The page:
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Cinema owners worried over occupancy

Several hall owners said they were struggling to get even 10 per cent of the audience

Debraj Mitra Calcutta Published 20.01.21, 01:43 AM

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Ten days after Mamata Banerjee’s announcement that cinemas in Bengal can operate with 100 per cent capacity, the state government has yet to come up with a formal notification.

Several hall owners, however, said they were struggling to get even 10 per cent of the audience and in the absence of new films, a government notification will just be another piece of paper.


“It does not matter what capacity is allowed by the government. The capacity of one of my halls is around 800. I am not seeing even eight people in a show,” said the owner of two halls in south Calcutta.

He said the fixed establishment costs like power bills and staff salary were bleeding him, a common concern for hall owners across the state.

“I have been paying 50 per cent of the staff salary. In the coming days, I am unlikely to continue doing that,” said another hall owner.

The absence of new big-ticket films is the big problem, hall owners said.

“It is a classic chicken or egg first syndrome. Producers do not want to release big films unless occupancy is increased. Unless big films arrive, people are not going to go to cinemas,” said a distributor in Bengal.

“Halls are operating with 50 per cent capacity because of the pandemic. I will ask chief secretary Alapan Bandyopadhyay to issue a notification allowing halls to run with 100 per cent capacity,” Mamata had said on January 8, at the inauguration of the Kolkata International Film Festival, drawing loud applause from the audience.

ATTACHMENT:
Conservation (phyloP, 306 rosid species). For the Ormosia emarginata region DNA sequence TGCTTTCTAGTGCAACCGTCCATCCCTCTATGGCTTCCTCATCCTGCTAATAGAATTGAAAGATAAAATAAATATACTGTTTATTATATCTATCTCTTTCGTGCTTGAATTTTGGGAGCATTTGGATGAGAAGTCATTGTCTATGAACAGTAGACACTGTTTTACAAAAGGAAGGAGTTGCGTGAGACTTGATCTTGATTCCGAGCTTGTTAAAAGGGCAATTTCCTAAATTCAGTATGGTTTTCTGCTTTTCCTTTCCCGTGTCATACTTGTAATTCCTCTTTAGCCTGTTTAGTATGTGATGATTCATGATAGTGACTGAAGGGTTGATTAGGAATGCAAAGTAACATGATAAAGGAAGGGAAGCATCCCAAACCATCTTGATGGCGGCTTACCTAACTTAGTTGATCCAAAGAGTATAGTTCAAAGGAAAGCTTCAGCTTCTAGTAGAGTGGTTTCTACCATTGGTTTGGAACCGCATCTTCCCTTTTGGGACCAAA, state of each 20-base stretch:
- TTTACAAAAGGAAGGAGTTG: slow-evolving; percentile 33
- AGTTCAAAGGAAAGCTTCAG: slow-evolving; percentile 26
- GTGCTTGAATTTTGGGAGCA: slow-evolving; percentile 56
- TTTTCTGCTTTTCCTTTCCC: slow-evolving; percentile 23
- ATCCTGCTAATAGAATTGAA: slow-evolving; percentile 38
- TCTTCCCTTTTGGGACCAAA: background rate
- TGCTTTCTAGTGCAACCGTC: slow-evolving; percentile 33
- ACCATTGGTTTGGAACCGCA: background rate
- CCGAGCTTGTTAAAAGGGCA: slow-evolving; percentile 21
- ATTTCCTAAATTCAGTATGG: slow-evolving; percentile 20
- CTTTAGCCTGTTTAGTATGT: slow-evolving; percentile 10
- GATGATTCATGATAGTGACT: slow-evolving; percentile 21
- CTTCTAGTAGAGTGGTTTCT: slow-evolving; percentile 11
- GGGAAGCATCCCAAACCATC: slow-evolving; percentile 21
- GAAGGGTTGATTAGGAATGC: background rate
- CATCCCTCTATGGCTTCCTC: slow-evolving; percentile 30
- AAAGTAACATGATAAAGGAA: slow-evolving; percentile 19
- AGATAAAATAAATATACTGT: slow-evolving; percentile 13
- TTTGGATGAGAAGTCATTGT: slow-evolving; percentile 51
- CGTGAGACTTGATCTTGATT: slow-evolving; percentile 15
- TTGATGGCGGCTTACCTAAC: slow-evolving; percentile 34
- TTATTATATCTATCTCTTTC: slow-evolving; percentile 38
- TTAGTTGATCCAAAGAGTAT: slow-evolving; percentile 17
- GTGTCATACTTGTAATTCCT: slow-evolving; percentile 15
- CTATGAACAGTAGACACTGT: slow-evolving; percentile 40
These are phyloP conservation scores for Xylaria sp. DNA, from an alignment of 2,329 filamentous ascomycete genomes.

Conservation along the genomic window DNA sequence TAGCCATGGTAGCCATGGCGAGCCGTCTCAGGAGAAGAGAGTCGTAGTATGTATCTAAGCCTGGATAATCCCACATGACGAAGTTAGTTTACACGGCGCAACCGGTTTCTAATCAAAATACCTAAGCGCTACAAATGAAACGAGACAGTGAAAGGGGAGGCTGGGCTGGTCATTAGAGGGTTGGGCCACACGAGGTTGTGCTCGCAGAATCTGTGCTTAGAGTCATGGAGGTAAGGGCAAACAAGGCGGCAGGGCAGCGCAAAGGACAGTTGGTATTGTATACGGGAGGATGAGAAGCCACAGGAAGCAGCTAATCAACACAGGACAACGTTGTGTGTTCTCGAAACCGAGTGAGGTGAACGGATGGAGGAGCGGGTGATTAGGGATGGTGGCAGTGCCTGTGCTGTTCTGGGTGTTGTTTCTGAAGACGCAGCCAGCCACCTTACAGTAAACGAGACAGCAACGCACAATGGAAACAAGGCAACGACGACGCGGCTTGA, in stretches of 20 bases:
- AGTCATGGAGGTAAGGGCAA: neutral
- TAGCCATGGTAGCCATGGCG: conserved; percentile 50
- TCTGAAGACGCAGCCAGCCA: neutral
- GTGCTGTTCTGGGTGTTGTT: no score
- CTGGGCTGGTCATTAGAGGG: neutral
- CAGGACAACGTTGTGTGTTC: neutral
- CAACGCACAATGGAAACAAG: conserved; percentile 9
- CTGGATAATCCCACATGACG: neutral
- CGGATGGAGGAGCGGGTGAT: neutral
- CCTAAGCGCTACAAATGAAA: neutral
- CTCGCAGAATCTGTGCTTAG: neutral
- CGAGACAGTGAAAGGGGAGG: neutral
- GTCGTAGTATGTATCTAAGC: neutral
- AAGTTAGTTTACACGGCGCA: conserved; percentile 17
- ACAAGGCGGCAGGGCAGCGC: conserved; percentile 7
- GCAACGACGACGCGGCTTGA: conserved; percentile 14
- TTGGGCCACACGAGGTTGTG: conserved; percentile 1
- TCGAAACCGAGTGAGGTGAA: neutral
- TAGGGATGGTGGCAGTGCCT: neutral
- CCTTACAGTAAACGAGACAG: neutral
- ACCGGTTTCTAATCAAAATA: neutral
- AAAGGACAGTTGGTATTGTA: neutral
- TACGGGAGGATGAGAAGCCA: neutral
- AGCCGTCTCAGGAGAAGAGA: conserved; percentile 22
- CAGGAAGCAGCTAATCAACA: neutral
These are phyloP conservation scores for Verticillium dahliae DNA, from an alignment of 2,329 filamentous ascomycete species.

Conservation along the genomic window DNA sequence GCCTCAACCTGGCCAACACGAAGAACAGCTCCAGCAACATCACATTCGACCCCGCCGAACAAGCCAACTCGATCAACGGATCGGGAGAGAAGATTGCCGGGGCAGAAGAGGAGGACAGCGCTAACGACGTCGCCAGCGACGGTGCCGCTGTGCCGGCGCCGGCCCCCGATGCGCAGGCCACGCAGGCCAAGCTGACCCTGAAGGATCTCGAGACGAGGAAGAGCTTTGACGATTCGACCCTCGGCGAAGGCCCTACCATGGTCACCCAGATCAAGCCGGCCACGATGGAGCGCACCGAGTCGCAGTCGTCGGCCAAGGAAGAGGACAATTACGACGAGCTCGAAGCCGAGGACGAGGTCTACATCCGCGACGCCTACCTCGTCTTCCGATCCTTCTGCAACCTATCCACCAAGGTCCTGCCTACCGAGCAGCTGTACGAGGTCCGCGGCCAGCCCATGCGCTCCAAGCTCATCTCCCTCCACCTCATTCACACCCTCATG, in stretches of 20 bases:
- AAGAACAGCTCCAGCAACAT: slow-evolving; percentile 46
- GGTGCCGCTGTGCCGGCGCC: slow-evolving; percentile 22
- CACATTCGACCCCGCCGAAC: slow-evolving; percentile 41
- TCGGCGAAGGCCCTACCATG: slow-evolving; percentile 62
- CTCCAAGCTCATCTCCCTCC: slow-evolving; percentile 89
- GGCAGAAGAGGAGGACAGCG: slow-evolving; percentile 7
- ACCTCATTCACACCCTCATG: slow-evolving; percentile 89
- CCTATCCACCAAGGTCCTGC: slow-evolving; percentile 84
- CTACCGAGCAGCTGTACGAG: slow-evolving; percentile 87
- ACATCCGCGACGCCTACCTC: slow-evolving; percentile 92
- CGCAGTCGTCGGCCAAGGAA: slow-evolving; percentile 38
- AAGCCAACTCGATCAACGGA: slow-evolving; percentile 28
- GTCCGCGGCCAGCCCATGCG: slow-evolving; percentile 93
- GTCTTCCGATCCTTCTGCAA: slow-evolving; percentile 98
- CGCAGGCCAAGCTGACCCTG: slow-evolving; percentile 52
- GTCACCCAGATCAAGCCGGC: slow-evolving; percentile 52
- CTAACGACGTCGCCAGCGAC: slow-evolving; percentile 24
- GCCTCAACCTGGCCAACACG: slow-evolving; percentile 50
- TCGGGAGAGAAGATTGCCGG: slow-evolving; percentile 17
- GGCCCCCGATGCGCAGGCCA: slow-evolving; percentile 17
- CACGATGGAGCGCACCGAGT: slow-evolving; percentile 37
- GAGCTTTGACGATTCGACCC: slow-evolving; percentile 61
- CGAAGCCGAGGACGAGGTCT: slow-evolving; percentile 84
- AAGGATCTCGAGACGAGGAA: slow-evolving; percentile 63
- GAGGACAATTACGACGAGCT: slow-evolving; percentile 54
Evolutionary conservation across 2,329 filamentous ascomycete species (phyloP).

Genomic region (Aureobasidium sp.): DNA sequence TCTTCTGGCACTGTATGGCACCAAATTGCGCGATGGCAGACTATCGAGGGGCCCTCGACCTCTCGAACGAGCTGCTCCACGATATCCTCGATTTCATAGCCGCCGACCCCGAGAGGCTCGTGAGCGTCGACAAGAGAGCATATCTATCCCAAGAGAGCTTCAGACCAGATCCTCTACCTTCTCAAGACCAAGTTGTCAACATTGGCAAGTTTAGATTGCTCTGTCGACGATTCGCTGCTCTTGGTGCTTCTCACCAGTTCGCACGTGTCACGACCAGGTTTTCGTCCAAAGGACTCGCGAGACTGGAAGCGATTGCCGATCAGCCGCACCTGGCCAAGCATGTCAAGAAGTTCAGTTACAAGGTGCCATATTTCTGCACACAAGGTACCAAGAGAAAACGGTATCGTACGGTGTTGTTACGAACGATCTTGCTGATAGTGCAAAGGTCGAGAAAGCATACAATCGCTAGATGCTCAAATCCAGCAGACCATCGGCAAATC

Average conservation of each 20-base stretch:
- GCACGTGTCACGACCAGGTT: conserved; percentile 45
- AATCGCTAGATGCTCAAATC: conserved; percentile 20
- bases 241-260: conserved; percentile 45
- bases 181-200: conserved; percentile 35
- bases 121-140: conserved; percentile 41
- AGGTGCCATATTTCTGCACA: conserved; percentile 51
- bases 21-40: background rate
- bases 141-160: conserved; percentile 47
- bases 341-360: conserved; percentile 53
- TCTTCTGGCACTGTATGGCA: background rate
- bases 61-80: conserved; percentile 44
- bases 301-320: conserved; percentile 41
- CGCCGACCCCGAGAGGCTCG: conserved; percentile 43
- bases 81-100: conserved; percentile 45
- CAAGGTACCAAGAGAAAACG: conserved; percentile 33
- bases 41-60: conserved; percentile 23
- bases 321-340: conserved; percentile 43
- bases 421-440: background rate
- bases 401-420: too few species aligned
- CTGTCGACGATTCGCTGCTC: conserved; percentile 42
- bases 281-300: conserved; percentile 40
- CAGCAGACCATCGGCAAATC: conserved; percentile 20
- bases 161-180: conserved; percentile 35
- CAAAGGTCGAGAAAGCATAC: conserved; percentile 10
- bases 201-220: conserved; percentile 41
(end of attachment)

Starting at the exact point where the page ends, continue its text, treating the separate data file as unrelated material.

The Tamil Nadu government had on January 4 passed a similar order, withdrawing the 50 per cent cap on cinema hall occupancy. But following an objection from the Union home ministry and legal challenges, the government revoked the order.

The Centre had greenlighted the reopening of cinemas from October 15, the seating capacity curtailed to 50 per cent of the total capacity.

The Covid-19 pandemic had sounded a possible death knell for many single-screen theatres. Hundreds of people who worked in the halls have lost their jobs, many more have been forced to take pay cuts.

Out of around 225 halls registered with the Eastern India Motion Pictures Association (EIMPA), some 75 are closed, said sources in the association.

“We had written a letter to the Union home secretary, seeking a virtual or physical meeting. Unless the occupancy is increased, we will not see big releases. But there has been no response so far,” said a Calcutta-based exhibitor, who is a member of the All India Exhibitors’ Association.

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